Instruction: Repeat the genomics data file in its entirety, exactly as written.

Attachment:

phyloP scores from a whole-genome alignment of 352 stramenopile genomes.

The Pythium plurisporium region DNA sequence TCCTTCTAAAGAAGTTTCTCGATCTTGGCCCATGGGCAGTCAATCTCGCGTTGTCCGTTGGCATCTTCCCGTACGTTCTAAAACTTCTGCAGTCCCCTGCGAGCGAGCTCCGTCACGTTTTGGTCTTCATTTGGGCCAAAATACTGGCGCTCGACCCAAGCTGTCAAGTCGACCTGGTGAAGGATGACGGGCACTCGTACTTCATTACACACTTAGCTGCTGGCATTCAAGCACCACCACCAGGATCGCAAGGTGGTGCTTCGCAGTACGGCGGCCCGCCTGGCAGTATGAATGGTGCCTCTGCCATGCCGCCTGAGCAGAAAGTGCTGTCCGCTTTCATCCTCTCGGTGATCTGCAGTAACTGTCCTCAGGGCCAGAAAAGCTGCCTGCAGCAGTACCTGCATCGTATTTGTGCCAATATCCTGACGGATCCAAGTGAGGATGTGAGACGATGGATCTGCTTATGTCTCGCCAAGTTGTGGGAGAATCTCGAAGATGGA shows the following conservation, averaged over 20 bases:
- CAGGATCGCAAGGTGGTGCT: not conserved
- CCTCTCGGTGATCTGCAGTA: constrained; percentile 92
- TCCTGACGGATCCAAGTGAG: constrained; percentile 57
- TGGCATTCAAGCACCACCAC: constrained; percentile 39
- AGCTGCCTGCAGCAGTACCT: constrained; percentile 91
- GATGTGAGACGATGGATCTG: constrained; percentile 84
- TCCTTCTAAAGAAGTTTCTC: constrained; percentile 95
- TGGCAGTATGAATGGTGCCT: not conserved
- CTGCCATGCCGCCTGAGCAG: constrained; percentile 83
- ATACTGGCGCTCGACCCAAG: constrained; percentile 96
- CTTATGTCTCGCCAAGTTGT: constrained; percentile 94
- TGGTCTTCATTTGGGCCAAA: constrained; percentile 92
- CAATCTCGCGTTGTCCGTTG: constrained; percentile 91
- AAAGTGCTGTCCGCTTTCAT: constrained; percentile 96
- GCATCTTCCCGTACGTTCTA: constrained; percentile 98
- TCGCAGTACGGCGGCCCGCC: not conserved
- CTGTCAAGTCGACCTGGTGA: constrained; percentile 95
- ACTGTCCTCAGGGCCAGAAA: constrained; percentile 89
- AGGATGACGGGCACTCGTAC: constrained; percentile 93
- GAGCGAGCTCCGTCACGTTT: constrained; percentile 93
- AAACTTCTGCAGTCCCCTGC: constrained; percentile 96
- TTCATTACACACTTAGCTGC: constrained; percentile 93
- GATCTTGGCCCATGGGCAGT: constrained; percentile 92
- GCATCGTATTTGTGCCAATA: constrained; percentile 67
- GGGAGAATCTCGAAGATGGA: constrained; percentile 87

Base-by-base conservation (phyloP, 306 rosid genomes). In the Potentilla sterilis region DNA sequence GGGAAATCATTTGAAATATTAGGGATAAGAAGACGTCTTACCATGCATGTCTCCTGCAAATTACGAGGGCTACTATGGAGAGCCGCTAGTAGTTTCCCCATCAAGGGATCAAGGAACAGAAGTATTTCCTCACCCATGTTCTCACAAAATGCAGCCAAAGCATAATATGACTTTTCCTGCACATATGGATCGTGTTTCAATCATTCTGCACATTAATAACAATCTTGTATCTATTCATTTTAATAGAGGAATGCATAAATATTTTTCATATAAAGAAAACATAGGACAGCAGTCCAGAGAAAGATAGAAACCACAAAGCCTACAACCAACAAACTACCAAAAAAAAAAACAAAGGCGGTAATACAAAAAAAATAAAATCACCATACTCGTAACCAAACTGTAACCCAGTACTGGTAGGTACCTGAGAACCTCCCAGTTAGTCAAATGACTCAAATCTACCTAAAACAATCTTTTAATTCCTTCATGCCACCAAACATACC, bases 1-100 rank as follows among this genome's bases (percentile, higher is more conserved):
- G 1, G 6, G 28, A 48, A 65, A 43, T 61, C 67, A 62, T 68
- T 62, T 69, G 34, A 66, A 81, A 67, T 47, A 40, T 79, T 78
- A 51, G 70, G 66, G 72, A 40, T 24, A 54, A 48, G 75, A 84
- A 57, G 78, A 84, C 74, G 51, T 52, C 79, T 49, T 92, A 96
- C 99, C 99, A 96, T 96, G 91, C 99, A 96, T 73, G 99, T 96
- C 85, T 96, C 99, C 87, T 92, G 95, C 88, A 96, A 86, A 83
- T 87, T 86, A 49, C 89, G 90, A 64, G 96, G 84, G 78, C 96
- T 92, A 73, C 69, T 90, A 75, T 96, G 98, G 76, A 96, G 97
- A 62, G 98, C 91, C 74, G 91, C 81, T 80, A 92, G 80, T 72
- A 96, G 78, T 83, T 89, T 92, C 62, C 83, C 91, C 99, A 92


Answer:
phyloP scores from a whole-genome alignment of 352 stramenopile genomes.

The Pythium plurisporium region DNA sequence TCCTTCTAAAGAAGTTTCTCGATCTTGGCCCATGGGCAGTCAATCTCGCGTTGTCCGTTGGCATCTTCCCGTACGTTCTAAAACTTCTGCAGTCCCCTGCGAGCGAGCTCCGTCACGTTTTGGTCTTCATTTGGGCCAAAATACTGGCGCTCGACCCAAGCTGTCAAGTCGACCTGGTGAAGGATGACGGGCACTCGTACTTCATTACACACTTAGCTGCTGGCATTCAAGCACCACCACCAGGATCGCAAGGTGGTGCTTCGCAGTACGGCGGCCCGCCTGGCAGTATGAATGGTGCCTCTGCCATGCCGCCTGAGCAGAAAGTGCTGTCCGCTTTCATCCTCTCGGTGATCTGCAGTAACTGTCCTCAGGGCCAGAAAAGCTGCCTGCAGCAGTACCTGCATCGTATTTGTGCCAATATCCTGACGGATCCAAGTGAGGATGTGAGACGATGGATCTGCTTATGTCTCGCCAAGTTGTGGGAGAATCTCGAAGATGGA shows the following conservation, averaged over 20 bases:
- CAGGATCGCAAGGTGGTGCT: not conserved
- CCTCTCGGTGATCTGCAGTA: constrained; percentile 92
- TCCTGACGGATCCAAGTGAG: constrained; percentile 57
- TGGCATTCAAGCACCACCAC: constrained; percentile 39
- AGCTGCCTGCAGCAGTACCT: constrained; percentile 91
- GATGTGAGACGATGGATCTG: constrained; percentile 84
- TCCTTCTAAAGAAGTTTCTC: constrained; percentile 95
- TGGCAGTATGAATGGTGCCT: not conserved
- CTGCCATGCCGCCTGAGCAG: constrained; percentile 83
- ATACTGGCGCTCGACCCAAG: constrained; percentile 96
- CTTATGTCTCGCCAAGTTGT: constrained; percentile 94
- TGGTCTTCATTTGGGCCAAA: constrained; percentile 92
- CAATCTCGCGTTGTCCGTTG: constrained; percentile 91
- AAAGTGCTGTCCGCTTTCAT: constrained; percentile 96
- GCATCTTCCCGTACGTTCTA: constrained; percentile 98
- TCGCAGTACGGCGGCCCGCC: not conserved
- CTGTCAAGTCGACCTGGTGA: constrained; percentile 95
- ACTGTCCTCAGGGCCAGAAA: constrained; percentile 89
- AGGATGACGGGCACTCGTAC: constrained; percentile 93
- GAGCGAGCTCCGTCACGTTT: constrained; percentile 93
- AAACTTCTGCAGTCCCCTGC: constrained; percentile 96
- TTCATTACACACTTAGCTGC: constrained; percentile 93
- GATCTTGGCCCATGGGCAGT: constrained; percentile 92
- GCATCGTATTTGTGCCAATA: constrained; percentile 67
- GGGAGAATCTCGAAGATGGA: constrained; percentile 87

Base-by-base conservation (phyloP, 306 rosid genomes). In the Potentilla sterilis region DNA sequence GGGAAATCATTTGAAATATTAGGGATAAGAAGACGTCTTACCATGCATGTCTCCTGCAAATTACGAGGGCTACTATGGAGAGCCGCTAGTAGTTTCCCCATCAAGGGATCAAGGAACAGAAGTATTTCCTCACCCATGTTCTCACAAAATGCAGCCAAAGCATAATATGACTTTTCCTGCACATATGGATCGTGTTTCAATCATTCTGCACATTAATAACAATCTTGTATCTATTCATTTTAATAGAGGAATGCATAAATATTTTTCATATAAAGAAAACATAGGACAGCAGTCCAGAGAAAGATAGAAACCACAAAGCCTACAACCAACAAACTACCAAAAAAAAAAACAAAGGCGGTAATACAAAAAAAATAAAATCACCATACTCGTAACCAAACTGTAACCCAGTACTGGTAGGTACCTGAGAACCTCCCAGTTAGTCAAATGACTCAAATCTACCTAAAACAATCTTTTAATTCCTTCATGCCACCAAACATACC, bases 1-100 rank as follows among this genome's bases (percentile, higher is more conserved):
- G 1, G 6, G 28, A 48, A 65, A 43, T 61, C 67, A 62, T 68
- T 62, T 69, G 34, A 66, A 81, A 67, T 47, A 40, T 79, T 78
- A 51, G 70, G 66, G 72, A 40, T 24, A 54, A 48, G 75, A 84
- A 57, G 78, A 84, C 74, G 51, T 52, C 79, T 49, T 92, A 96
- C 99, C 99, A 96, T 96, G 91, C 99, A 96, T 73, G 99, T 96
- C 85, T 96, C 99, C 87, T 92, G 95, C 88, A 96, A 86, A 83
- T 87, T 86, A 49, C 89, G 90, A 64, G 96, G 84, G 78, C 96
- T 92, A 73, C 69, T 90, A 75, T 96, G 98, G 76, A 96, G 97
- A 62, G 98, C 91, C 74, G 91, C 81, T 80, A 92, G 80, T 72
- A 96, G 78, T 83, T 89, T 92, C 62, C 83, C 91, C 99, A 92